JCRC — DespiteEven as Indiana lawmakers from both parties continue to echo Gov. Eric Holcomb’s call for hate crime legislation, the deep divisions that foiled previous attempts to pass a bias-motivated crime bill appear to still be entrenched. Monday, Holcomb announced his intention to get a hate crime bill through the Statehouse during the 2019 General Assembly session. He said he would be meeting with legislators, corporate leaders and citizens to find consensus so Indiana can join the 45 other states that have statutes regarding crimes motived by hate or bias. “No law can stop evil,” Holcomb said, “but we should be clear that our state stands with the victims and their voices will not be silenced.” Holcomb made his public statement of support for hate crime legislation following an act of vandalism at a Carmel synagogue over the weekend. An outbuilding at the Congregation Shaarey Tefilla was spray-painted with Nazi symbols. Republicans and Democrats in the Legislature have since issued statements reiterating the governor’s view. But Democrats noted that while they have proposed and supported hate crime measures, their colleagues across the aisle have resisted and failed to take action in getting a bill passed. “(The Democrats) have persistently pursued bias-motivated crime legislation in the Indiana Senate, and each year our legislation is ignored by the majority party with promises of future consideration,” said Senate Minority Leader Tim Lanane, D-Anderson. Incoming Senate president Rodric Bray, R-Martinsville, said he is pleased to collaborate with Holcomb and the House of Representatives to continue the work of crafting “legislation that mirrors our Hoosier hospitality.” Conversely, House Speaker Brian Bosma, R-Indianapolis, voiced support for the victims but was noncommittal about passing a law. “This summer, the Interim Study Committee on Corrections and Criminal Code will take another look at the issue of bias-motivated crimes and identify opportunities for legislative consensus,” Bosma said. “Indiana Judges already have the ability to enhance sentences based on a criminal’s motivation when presented with evidence of bias, but perhaps more needs to be done to clarify and highlight this existing provision.” Also Monday, Indiana Attorney General Curtis Hill released a 761-word op-ed also calling for the Legislature to pass a law that “criminalizes hateful conduct.” However, his position mirrors the opposition to hate crime bills that these measures carve out special protections for select groups. The list of protected classes often included in the proposed legislation is seen as excluding individuals who are part of a majority. “My proposal differs from many other so-called hate-crimes proposals in that it avoids entirely the exercise of separating ‘protected groups’ from ‘non-protected,’” Hill wrote. “Why should some groups receive greater protection from hateful conduct than others?” For community organizations pushing for a bias-motivated crime bill, the removal of the specific protected groups would be unacceptable. David Sklar, director of government affairs for the Indianapolis Jewish Community Relations Council, called it a non-starter. Hate crime bills that have been introduced in the Indiana Legislature in the past have included a list of characteristics identifying the protected classes. The bills specify that individuals or groups could have their sentences enhanced if they commit a criminal act that targets others because of their religion, race, gender and ethnicity. Holcomb’s support, hate crimes bill lacks unity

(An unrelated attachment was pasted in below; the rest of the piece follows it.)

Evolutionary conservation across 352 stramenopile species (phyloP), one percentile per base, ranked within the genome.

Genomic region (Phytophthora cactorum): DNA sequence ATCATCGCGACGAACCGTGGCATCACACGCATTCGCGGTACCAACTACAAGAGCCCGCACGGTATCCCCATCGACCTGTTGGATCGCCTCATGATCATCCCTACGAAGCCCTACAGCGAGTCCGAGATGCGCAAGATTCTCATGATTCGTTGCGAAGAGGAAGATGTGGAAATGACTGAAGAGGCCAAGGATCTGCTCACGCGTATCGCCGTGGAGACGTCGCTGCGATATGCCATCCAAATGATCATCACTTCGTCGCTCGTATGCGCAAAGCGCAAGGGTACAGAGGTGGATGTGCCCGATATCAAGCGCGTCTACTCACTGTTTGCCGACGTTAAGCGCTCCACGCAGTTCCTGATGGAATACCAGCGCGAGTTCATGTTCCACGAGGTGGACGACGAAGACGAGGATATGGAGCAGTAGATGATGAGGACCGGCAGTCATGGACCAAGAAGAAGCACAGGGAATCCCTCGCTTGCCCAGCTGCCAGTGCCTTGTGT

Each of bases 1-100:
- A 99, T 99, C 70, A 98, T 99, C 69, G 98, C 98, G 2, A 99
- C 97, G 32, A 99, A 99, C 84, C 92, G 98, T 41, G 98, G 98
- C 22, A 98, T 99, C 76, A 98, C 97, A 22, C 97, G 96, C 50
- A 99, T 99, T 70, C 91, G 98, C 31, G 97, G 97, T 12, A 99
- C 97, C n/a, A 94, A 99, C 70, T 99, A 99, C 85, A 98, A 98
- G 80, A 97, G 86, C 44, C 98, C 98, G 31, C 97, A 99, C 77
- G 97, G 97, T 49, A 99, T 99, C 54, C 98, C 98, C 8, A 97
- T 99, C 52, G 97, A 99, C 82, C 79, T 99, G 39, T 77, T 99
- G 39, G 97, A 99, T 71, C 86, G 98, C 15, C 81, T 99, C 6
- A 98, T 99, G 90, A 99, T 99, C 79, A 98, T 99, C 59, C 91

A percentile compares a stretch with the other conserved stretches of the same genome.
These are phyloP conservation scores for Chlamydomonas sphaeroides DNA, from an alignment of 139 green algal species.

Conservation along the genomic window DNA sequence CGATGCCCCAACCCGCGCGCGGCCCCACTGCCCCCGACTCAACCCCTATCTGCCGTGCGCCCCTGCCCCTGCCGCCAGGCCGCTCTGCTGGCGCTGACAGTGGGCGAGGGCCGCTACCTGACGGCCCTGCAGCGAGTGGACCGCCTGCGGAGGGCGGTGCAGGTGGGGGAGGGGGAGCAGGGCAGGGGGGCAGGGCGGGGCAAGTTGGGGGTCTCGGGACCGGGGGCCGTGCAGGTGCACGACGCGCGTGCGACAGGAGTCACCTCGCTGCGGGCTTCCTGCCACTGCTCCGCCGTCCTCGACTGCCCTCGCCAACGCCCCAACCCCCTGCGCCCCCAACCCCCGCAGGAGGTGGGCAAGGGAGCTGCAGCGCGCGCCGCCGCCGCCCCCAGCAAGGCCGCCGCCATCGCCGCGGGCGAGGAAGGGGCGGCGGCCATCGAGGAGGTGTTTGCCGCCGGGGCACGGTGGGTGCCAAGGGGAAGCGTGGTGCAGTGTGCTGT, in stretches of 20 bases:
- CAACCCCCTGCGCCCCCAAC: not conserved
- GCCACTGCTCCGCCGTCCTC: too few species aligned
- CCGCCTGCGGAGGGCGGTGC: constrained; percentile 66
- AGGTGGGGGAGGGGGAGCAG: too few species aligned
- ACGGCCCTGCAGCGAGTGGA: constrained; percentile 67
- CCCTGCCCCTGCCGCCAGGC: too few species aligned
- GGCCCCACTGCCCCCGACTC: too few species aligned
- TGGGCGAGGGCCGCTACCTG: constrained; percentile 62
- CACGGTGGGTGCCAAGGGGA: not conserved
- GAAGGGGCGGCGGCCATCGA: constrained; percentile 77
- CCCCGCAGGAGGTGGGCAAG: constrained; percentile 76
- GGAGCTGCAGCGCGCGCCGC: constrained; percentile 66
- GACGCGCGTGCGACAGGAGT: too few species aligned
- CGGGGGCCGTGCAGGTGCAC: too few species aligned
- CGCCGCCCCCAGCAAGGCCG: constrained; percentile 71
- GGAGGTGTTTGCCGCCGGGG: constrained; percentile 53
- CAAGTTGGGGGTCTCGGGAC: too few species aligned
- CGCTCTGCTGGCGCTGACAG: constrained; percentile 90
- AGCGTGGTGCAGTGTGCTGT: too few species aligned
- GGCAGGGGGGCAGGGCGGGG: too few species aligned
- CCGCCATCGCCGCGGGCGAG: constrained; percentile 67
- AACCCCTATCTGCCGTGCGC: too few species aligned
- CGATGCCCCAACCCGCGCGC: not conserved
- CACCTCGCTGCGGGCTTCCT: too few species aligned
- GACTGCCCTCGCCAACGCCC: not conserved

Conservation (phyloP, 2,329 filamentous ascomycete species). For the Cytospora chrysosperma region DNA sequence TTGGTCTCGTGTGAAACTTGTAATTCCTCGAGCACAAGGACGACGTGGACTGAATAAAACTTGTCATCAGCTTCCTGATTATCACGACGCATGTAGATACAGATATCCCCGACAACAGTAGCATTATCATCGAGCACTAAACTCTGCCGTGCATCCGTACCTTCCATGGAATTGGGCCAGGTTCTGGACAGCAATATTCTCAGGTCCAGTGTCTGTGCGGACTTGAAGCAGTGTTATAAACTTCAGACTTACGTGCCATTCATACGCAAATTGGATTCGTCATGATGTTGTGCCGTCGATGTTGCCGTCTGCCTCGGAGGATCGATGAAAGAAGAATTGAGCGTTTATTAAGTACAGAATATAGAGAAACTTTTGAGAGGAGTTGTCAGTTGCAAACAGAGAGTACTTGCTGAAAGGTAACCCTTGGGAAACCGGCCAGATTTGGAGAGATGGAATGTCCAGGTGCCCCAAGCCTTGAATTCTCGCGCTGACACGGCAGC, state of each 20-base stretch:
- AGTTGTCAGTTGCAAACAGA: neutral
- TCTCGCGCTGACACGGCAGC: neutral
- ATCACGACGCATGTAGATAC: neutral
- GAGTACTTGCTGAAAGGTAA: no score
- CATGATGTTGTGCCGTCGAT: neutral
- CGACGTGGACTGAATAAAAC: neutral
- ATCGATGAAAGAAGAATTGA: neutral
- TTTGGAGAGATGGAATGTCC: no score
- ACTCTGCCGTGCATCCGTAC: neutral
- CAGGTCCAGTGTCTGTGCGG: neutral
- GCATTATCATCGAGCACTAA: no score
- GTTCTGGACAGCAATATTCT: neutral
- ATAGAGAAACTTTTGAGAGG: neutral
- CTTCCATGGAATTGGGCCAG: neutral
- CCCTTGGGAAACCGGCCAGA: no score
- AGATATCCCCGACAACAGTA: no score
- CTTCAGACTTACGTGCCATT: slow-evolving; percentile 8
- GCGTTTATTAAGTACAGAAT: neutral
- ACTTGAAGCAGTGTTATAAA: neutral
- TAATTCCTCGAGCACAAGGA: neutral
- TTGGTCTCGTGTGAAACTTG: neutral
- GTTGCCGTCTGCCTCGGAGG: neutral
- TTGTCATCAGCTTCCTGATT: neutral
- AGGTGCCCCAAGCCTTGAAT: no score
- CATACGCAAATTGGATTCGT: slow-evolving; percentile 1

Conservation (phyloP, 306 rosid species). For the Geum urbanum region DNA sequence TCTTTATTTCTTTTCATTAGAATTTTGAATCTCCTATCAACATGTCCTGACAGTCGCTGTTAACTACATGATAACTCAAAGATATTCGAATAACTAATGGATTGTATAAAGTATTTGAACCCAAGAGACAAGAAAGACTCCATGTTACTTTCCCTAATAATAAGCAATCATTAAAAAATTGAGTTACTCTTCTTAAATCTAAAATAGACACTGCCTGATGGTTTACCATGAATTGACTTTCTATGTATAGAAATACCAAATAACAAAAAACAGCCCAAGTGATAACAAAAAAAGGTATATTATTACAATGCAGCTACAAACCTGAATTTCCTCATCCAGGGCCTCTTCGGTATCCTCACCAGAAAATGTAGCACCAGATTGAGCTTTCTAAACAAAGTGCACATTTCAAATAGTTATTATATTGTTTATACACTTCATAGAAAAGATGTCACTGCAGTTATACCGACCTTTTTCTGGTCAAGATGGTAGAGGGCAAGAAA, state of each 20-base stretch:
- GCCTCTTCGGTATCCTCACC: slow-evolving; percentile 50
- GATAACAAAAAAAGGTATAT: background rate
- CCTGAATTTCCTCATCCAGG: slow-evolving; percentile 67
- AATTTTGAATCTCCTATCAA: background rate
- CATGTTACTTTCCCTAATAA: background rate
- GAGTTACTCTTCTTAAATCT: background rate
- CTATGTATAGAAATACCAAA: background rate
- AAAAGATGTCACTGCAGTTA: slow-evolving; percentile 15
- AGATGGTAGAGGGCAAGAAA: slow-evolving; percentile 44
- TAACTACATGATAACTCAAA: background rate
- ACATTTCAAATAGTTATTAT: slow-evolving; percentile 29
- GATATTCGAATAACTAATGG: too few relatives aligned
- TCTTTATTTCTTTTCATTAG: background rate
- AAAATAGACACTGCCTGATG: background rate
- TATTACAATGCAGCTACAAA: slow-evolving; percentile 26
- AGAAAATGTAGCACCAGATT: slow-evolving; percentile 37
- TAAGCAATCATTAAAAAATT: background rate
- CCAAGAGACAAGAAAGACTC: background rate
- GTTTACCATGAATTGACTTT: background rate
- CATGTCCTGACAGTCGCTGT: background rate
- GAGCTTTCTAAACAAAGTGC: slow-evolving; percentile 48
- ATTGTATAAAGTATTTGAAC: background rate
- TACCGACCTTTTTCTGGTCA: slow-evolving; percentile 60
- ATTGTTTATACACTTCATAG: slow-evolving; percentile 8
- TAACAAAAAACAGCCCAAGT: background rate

For community organizations pushing for a bias-motivated crime bill, the removal of the specific protected groups would be unacceptable. David Sklar, director of government affairs for the Indianapolis Jewish Community Relations Council, called it a non-starter.